June 1, 2007
Why Republicans should not go ga-ga over Fred Thompson
I understand why many Republicans welcome the possible entry of Fred Thompson into the Republican primary race. But I think that this is backward looking rather than forward thinking.
Thompson represents a classical conservative platform in the person of a Washington outsider who could play the role of a believable, assertive and straight-talking statesman and who would undoubtedly surround himself with the elite conservative ideologues of the Republican party. Sound familiar? Yes, it is just this nostalgia for the glory days of Ronald Regan that convinced so many well-meaning people to continue to support George Bush long after it became evident that he was an ineffective leader caught in an ideological time-warp. Bush is the “outsider” who surrounded himself with the most inside of insiders and en masse they have blindly relentlessly pursued a misguided ideological agenda both at home and abroad.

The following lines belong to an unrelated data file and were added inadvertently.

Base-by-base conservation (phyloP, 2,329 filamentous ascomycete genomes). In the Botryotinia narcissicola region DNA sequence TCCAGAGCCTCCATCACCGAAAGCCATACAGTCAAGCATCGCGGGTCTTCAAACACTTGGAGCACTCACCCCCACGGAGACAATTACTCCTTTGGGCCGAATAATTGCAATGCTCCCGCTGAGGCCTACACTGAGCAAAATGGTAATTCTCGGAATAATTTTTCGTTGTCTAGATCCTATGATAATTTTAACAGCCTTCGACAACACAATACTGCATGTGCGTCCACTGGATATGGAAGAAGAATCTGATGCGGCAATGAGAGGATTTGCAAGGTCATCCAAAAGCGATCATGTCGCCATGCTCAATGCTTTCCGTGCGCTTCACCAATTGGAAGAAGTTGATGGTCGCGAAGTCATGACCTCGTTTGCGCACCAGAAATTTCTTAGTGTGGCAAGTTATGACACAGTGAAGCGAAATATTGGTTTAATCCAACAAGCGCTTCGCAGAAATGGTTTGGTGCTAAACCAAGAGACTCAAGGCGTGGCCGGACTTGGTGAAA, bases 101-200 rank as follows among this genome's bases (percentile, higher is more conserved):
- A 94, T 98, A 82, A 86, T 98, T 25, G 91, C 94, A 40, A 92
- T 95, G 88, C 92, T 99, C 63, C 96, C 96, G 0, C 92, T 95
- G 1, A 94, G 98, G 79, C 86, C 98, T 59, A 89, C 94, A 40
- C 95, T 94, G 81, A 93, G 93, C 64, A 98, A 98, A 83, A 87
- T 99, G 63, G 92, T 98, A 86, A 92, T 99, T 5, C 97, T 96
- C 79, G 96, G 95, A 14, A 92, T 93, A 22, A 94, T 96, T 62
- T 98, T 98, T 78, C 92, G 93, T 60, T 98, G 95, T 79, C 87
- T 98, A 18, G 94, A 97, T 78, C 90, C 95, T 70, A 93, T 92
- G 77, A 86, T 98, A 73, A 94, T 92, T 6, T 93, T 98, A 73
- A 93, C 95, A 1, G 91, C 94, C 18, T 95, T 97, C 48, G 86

David Brooks has recently made a strong case for why Republicans should get over their nostalgia for the era of Reagan. The logic is quite simple: the agenda of the day consists of immigration reform, global warming, social security and health care. Solutions to these problems are going to require some large-scale governmental measures and the old mantra of deregulation, lower taxes and smaller government is an insufficient answer. Furthermore, if Iraq has shown us anything it ought to have shown us that the cold-war rhetoric of good vs. evil and the free vs. those who hate freedom is shortsighted and dangerous. The war on terror, if there really is one (to borrow a phrase of Jacque Derrida’s), is not a war we can win militarily. The irony is that Bush may understand the need for a real change in Republican ideology domestically (remember “compassionate conservatism”), but he has become so clouded by the haze of 9/11 that he has lost all momentum in that direction.